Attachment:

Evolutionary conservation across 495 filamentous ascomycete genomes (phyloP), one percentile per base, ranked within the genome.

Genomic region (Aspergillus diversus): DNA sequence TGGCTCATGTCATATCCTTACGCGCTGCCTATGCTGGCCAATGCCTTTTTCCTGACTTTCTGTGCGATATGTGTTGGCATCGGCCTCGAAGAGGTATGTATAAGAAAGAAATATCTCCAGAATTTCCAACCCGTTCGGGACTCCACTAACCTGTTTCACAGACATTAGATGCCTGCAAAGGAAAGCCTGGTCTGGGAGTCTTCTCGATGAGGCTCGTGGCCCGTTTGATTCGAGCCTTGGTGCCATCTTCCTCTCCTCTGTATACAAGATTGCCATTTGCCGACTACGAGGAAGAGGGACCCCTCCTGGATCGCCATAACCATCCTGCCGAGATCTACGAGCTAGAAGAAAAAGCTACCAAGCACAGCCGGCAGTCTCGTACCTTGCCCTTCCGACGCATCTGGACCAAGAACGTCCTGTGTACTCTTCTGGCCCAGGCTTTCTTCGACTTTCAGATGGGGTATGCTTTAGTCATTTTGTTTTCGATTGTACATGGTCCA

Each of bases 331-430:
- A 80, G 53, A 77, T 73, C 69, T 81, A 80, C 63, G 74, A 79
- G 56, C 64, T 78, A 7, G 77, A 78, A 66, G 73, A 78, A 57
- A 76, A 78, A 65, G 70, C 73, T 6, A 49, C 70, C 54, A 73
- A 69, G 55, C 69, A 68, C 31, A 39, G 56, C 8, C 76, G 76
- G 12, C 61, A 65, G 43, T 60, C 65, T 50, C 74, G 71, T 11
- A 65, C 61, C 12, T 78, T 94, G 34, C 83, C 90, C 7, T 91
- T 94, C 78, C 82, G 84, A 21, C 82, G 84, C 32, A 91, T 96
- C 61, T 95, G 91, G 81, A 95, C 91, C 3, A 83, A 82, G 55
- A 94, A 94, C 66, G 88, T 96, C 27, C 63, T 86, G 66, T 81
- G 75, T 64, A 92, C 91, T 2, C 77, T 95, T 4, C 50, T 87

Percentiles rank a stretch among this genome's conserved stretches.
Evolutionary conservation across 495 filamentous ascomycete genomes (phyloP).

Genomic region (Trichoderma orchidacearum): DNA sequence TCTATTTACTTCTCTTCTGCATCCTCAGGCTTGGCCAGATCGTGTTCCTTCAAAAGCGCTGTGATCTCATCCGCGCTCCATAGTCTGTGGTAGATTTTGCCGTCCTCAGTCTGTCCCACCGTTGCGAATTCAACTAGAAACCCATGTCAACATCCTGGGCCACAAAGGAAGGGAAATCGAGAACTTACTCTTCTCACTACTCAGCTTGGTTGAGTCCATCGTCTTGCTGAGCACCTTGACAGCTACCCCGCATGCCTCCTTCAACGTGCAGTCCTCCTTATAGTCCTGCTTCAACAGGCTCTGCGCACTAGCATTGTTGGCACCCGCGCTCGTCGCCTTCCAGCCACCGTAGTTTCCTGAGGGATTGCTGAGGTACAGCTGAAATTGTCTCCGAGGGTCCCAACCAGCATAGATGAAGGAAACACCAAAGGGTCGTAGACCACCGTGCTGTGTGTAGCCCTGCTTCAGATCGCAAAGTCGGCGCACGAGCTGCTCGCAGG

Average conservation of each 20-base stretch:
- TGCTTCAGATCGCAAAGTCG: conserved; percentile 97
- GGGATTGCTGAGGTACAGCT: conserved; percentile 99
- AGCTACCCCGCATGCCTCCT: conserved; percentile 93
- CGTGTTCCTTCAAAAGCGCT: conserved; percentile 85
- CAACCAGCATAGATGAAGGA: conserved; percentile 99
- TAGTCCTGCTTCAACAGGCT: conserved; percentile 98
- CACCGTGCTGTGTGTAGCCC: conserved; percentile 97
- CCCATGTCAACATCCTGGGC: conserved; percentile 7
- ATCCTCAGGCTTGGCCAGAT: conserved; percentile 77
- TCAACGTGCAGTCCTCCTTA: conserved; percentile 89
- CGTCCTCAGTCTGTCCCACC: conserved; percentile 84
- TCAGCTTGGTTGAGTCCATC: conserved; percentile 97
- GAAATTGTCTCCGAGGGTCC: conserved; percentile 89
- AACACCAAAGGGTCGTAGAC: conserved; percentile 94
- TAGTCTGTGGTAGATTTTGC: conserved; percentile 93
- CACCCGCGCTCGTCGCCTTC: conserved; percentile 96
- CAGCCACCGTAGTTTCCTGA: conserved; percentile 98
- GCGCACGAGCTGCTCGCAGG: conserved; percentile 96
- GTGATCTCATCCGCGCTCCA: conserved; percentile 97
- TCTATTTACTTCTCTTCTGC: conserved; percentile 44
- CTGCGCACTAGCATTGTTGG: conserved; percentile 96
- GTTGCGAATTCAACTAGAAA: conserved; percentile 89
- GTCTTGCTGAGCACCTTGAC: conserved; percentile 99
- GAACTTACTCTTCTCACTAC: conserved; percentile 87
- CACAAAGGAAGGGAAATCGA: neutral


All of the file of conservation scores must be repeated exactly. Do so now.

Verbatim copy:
Evolutionary conservation across 495 filamentous ascomycete genomes (phyloP), one percentile per base, ranked within the genome.

Genomic region (Aspergillus diversus): DNA sequence TGGCTCATGTCATATCCTTACGCGCTGCCTATGCTGGCCAATGCCTTTTTCCTGACTTTCTGTGCGATATGTGTTGGCATCGGCCTCGAAGAGGTATGTATAAGAAAGAAATATCTCCAGAATTTCCAACCCGTTCGGGACTCCACTAACCTGTTTCACAGACATTAGATGCCTGCAAAGGAAAGCCTGGTCTGGGAGTCTTCTCGATGAGGCTCGTGGCCCGTTTGATTCGAGCCTTGGTGCCATCTTCCTCTCCTCTGTATACAAGATTGCCATTTGCCGACTACGAGGAAGAGGGACCCCTCCTGGATCGCCATAACCATCCTGCCGAGATCTACGAGCTAGAAGAAAAAGCTACCAAGCACAGCCGGCAGTCTCGTACCTTGCCCTTCCGACGCATCTGGACCAAGAACGTCCTGTGTACTCTTCTGGCCCAGGCTTTCTTCGACTTTCAGATGGGGTATGCTTTAGTCATTTTGTTTTCGATTGTACATGGTCCA

Each of bases 331-430:
- A 80, G 53, A 77, T 73, C 69, T 81, A 80, C 63, G 74, A 79
- G 56, C 64, T 78, A 7, G 77, A 78, A 66, G 73, A 78, A 57
- A 76, A 78, A 65, G 70, C 73, T 6, A 49, C 70, C 54, A 73
- A 69, G 55, C 69, A 68, C 31, A 39, G 56, C 8, C 76, G 76
- G 12, C 61, A 65, G 43, T 60, C 65, T 50, C 74, G 71, T 11
- A 65, C 61, C 12, T 78, T 94, G 34, C 83, C 90, C 7, T 91
- T 94, C 78, C 82, G 84, A 21, C 82, G 84, C 32, A 91, T 96
- C 61, T 95, G 91, G 81, A 95, C 91, C 3, A 83, A 82, G 55
- A 94, A 94, C 66, G 88, T 96, C 27, C 63, T 86, G 66, T 81
- G 75, T 64, A 92, C 91, T 2, C 77, T 95, T 4, C 50, T 87

Percentiles rank a stretch among this genome's conserved stretches.
Evolutionary conservation across 495 filamentous ascomycete genomes (phyloP).

Genomic region (Trichoderma orchidacearum): DNA sequence TCTATTTACTTCTCTTCTGCATCCTCAGGCTTGGCCAGATCGTGTTCCTTCAAAAGCGCTGTGATCTCATCCGCGCTCCATAGTCTGTGGTAGATTTTGCCGTCCTCAGTCTGTCCCACCGTTGCGAATTCAACTAGAAACCCATGTCAACATCCTGGGCCACAAAGGAAGGGAAATCGAGAACTTACTCTTCTCACTACTCAGCTTGGTTGAGTCCATCGTCTTGCTGAGCACCTTGACAGCTACCCCGCATGCCTCCTTCAACGTGCAGTCCTCCTTATAGTCCTGCTTCAACAGGCTCTGCGCACTAGCATTGTTGGCACCCGCGCTCGTCGCCTTCCAGCCACCGTAGTTTCCTGAGGGATTGCTGAGGTACAGCTGAAATTGTCTCCGAGGGTCCCAACCAGCATAGATGAAGGAAACACCAAAGGGTCGTAGACCACCGTGCTGTGTGTAGCCCTGCTTCAGATCGCAAAGTCGGCGCACGAGCTGCTCGCAGG

Average conservation of each 20-base stretch:
- TGCTTCAGATCGCAAAGTCG: conserved; percentile 97
- GGGATTGCTGAGGTACAGCT: conserved; percentile 99
- AGCTACCCCGCATGCCTCCT: conserved; percentile 93
- CGTGTTCCTTCAAAAGCGCT: conserved; percentile 85
- CAACCAGCATAGATGAAGGA: conserved; percentile 99
- TAGTCCTGCTTCAACAGGCT: conserved; percentile 98
- CACCGTGCTGTGTGTAGCCC: conserved; percentile 97
- CCCATGTCAACATCCTGGGC: conserved; percentile 7
- ATCCTCAGGCTTGGCCAGAT: conserved; percentile 77
- TCAACGTGCAGTCCTCCTTA: conserved; percentile 89
- CGTCCTCAGTCTGTCCCACC: conserved; percentile 84
- TCAGCTTGGTTGAGTCCATC: conserved; percentile 97
- GAAATTGTCTCCGAGGGTCC: conserved; percentile 89
- AACACCAAAGGGTCGTAGAC: conserved; percentile 94
- TAGTCTGTGGTAGATTTTGC: conserved; percentile 93
- CACCCGCGCTCGTCGCCTTC: conserved; percentile 96
- CAGCCACCGTAGTTTCCTGA: conserved; percentile 98
- GCGCACGAGCTGCTCGCAGG: conserved; percentile 96
- GTGATCTCATCCGCGCTCCA: conserved; percentile 97
- TCTATTTACTTCTCTTCTGC: conserved; percentile 44
- CTGCGCACTAGCATTGTTGG: conserved; percentile 96
- GTTGCGAATTCAACTAGAAA: conserved; percentile 89
- GTCTTGCTGAGCACCTTGAC: conserved; percentile 99
- GAACTTACTCTTCTCACTAC: conserved; percentile 87
- CACAAAGGAAGGGAAATCGA: neutral